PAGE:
People & Culture

Q&A with photographer Harry Bohm

  • Mar 16, 2015
  • 407 words
  • 2 minutes
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The world is host to some incredible stories, and photographer Harry Bohm wants to tell them. Currently working and travelling with the Laura Louie Hope Projects, Bohm drew our attention with one particular story, told through a series of stunning images. Bohm met Budhimaya Tamang while visiting a village called Kafir in the Darjeeling district of India. Budhimaya and her family provide a safe haven for sick children who have run out of options. We talked to Bohm, a Fellow of The Royal Canadian Geographical Society, about meeting and photographing Budhimaya and he gave some advice for photographing in countries like India.

How did Budhimaya’s story impact you?

She humbled me. She does all this when she can barely make ends meet for her family. Imagine an uneducated woman — a housewife — who cooked, cleaned the house, worked the gardens, sold her produce, put her three now-young-adult children through school and post-secondary education and still cares for the village children, who others have given up on and essentially left to survive on their own. Anything I have done in my life pales in comparison to hers.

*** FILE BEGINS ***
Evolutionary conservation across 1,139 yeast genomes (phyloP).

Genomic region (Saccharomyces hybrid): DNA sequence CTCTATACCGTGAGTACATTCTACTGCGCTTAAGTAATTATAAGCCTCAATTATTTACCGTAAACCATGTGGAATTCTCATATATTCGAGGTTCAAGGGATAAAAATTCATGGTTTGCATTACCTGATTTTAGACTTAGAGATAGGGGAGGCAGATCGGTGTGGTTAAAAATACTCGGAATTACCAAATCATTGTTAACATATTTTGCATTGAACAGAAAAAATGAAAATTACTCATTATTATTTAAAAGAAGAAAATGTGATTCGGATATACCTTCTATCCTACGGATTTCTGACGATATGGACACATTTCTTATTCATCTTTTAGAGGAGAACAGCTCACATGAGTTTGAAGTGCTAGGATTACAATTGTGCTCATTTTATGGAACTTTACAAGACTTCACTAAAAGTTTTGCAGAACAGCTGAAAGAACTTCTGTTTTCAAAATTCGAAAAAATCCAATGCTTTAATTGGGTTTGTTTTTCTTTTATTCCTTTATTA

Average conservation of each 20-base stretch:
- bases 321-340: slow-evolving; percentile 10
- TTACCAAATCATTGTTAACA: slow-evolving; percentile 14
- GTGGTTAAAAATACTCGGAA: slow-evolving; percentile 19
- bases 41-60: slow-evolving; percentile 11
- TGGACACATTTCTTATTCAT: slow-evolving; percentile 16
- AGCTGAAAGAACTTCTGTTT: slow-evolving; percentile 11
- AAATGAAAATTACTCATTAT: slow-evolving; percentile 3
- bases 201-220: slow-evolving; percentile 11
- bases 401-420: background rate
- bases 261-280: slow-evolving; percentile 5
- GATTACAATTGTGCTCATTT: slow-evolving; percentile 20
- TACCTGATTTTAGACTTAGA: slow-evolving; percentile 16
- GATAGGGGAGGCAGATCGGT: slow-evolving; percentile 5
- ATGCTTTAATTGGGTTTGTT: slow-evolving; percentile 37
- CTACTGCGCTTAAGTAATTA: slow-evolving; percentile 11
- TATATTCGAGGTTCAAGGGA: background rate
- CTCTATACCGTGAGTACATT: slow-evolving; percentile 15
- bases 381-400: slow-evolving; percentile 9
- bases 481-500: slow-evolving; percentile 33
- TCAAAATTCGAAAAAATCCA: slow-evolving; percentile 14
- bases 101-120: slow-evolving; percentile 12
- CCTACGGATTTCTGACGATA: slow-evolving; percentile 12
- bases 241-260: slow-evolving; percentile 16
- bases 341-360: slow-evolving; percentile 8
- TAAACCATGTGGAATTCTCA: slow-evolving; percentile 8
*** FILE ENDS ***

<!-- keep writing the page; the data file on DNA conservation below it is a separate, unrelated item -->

Why did you choose to share her story? What do you want people to take away from it?

Most poor people will give you food and hospitality to make you comfortable in their homes at the expense of not even having enough to eat for themselves. I wanted to share Budhimaya’s story with others to make them aware that humanity comes in many forms and many ways.

I love photography and am glad I had the ability to photograph Budhimaya and her home. Everyday I meet amazing people over here that you could write volumes about, so I might concentrate on those stories in the next year. But we will continue to follow Budhimaya’s life closely and, of course, visit her village when we can.

Do you have any tips on taking photos in Third World countries?

Don’t look at these places over here as Third World or even exotic. Inside the exterior of these scenes, you’ll see that the people have the same hopes and fears as we do. Try and capture that feeling of life, of happiness, of sadness, of despair, of suffering, of joy, of wonder — all those things that you also feel.

Click the photo below for a slideshow

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